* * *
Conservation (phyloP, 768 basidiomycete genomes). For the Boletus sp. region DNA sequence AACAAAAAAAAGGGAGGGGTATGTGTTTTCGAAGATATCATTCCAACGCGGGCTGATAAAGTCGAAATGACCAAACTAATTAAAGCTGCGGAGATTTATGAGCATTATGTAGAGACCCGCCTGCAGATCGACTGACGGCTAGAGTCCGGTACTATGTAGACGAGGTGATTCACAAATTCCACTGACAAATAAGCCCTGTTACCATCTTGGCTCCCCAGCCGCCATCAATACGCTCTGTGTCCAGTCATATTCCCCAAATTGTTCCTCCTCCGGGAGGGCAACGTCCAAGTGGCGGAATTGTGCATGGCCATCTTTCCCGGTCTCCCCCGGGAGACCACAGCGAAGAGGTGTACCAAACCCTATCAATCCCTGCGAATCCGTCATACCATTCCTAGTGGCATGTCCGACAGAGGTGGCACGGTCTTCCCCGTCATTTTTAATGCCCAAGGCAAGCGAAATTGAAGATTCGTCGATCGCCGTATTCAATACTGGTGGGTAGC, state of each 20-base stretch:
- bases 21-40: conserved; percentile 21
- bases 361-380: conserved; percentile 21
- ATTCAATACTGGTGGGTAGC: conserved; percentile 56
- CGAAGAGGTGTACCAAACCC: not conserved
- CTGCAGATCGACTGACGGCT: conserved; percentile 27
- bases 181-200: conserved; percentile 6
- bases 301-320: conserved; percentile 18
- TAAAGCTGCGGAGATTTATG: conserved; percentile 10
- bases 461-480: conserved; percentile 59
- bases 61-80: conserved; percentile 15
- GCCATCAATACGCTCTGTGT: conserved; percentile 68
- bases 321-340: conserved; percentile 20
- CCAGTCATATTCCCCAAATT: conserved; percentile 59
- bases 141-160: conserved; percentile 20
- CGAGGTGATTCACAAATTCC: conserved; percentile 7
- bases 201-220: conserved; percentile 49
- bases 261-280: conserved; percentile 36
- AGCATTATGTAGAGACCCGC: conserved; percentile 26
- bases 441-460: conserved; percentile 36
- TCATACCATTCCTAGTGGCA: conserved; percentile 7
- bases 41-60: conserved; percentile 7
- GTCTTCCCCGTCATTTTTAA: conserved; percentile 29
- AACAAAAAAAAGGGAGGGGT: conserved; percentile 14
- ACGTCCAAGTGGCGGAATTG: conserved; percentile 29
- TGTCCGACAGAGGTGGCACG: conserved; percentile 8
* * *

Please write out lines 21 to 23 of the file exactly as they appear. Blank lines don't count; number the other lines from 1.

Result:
- TCATACCATTCCTAGTGGCA: conserved; percentile 7
- bases 41-60: conserved; percentile 7
- GTCTTCCCCGTCATTTTTAA: conserved; percentile 29